President Roosevelt - not one to mince words or shirk responsibilities.

FDR Gives A Fireside Chat About The State Of The Nation In 1938

President Roosevelt – not one to mince words or shirk responsibilities.

Billed as a Fireside Chat, even though it was one of the hottest Summer days in Washington, President Roosevelt gave one of his frequent talks on the state of the Nation and the State of the Government.

Assessing the accomplishments of the recently adjourned 75th Congress and his thoughts on the upcoming mid-term elections, FDR described what programs had been implemented and what bills had been passed.

“After many requests on my part the Congress passed a Fair Labor Standards Act, what we call the Wages and Hours Bill. That Act –applying to products in interstate commerce — ends child labor, sets a floor below wages and a ceiling over hours of labor.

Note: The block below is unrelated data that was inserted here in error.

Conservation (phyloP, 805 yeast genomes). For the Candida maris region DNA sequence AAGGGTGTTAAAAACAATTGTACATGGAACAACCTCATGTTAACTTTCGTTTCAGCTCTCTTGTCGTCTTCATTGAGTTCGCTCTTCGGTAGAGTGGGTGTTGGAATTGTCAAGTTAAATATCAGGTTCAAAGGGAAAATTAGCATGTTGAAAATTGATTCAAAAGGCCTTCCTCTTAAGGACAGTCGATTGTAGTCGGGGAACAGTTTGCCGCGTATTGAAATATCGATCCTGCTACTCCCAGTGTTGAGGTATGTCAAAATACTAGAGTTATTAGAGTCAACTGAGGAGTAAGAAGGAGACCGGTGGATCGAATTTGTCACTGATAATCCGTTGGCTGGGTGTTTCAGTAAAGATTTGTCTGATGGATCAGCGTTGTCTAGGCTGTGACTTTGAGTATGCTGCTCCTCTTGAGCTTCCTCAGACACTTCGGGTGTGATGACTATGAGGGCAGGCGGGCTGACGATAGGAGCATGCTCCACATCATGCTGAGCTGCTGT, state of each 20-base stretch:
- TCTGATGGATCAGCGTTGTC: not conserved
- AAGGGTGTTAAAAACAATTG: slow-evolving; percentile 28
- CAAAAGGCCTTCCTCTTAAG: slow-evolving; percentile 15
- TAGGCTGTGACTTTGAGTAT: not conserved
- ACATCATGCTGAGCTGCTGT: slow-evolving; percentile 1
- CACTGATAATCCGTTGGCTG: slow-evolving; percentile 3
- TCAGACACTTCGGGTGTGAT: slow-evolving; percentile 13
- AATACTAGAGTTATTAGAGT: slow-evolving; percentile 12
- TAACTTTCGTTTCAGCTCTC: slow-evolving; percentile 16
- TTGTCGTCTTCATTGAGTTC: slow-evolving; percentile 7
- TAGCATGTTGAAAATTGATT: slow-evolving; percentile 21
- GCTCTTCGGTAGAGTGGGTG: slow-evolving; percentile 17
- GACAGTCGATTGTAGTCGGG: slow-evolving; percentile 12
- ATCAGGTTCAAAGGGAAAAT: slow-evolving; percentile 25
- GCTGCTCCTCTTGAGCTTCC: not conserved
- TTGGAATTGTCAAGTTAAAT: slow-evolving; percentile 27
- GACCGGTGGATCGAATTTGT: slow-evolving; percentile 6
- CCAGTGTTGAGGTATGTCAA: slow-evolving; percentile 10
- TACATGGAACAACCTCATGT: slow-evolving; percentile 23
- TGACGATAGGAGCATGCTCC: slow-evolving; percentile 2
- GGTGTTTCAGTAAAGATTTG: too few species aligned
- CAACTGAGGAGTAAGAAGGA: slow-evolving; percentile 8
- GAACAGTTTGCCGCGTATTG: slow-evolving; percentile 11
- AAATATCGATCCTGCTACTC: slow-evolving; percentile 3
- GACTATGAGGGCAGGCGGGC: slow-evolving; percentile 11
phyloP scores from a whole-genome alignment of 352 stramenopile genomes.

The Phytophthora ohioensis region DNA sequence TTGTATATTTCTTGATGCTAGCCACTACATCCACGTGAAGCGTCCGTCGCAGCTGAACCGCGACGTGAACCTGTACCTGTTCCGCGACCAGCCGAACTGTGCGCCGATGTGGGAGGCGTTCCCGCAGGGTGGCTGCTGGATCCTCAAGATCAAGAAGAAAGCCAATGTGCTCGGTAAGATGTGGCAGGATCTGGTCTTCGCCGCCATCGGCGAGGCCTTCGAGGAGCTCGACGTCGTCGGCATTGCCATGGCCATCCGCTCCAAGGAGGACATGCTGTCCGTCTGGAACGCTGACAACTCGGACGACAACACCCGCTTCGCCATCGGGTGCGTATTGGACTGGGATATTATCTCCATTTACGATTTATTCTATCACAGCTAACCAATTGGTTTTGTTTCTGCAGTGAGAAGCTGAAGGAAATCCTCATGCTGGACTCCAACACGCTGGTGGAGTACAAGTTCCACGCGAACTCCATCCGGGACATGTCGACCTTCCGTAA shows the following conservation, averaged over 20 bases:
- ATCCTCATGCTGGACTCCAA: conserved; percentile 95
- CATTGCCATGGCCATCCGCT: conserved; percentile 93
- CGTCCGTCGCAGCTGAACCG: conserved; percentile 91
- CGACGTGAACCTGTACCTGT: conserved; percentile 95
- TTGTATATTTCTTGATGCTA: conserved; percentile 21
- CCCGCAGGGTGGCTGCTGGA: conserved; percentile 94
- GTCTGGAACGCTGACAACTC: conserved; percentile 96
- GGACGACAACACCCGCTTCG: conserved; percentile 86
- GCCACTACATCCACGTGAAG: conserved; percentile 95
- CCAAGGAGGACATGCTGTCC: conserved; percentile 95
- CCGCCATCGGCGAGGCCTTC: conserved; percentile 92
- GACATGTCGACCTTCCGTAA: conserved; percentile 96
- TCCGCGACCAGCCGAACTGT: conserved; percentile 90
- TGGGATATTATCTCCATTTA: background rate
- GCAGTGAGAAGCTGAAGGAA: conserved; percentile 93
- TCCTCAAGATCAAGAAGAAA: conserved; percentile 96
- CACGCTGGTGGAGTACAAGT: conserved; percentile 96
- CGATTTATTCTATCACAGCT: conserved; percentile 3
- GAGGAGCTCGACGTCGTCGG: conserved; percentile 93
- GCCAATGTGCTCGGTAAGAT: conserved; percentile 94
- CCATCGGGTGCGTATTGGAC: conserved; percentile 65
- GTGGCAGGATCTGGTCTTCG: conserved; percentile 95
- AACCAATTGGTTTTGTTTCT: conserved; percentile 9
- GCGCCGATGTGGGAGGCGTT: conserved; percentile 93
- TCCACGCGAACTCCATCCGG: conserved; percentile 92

Except perhaps for the Social Security Act, it is the most far-reaching, the most far-sighted program for the benefit of workers ever adopted here or in any other country. Without question it starts us toward a better standard of living and increases purchasing power to buy the products of farm and factory.

Do not let any calamity-howling executive with an income of $1,000.00 a day, who has been turning his employees over to the Government relief rolls in order to preserve his company’s undistributed reserves, tell you — using his stockholders’ money to pay the postage for his personal opinions — tell you that a wage of $11.00 a week is going to have a disastrous effect on all American industry. Fortunately for business as a whole, and therefore for the Nation, that type of executive is a rarity with whom most business executives most heartily disagree.”

Here is that Fireside Chat, as broadcast on June 24, 1938.

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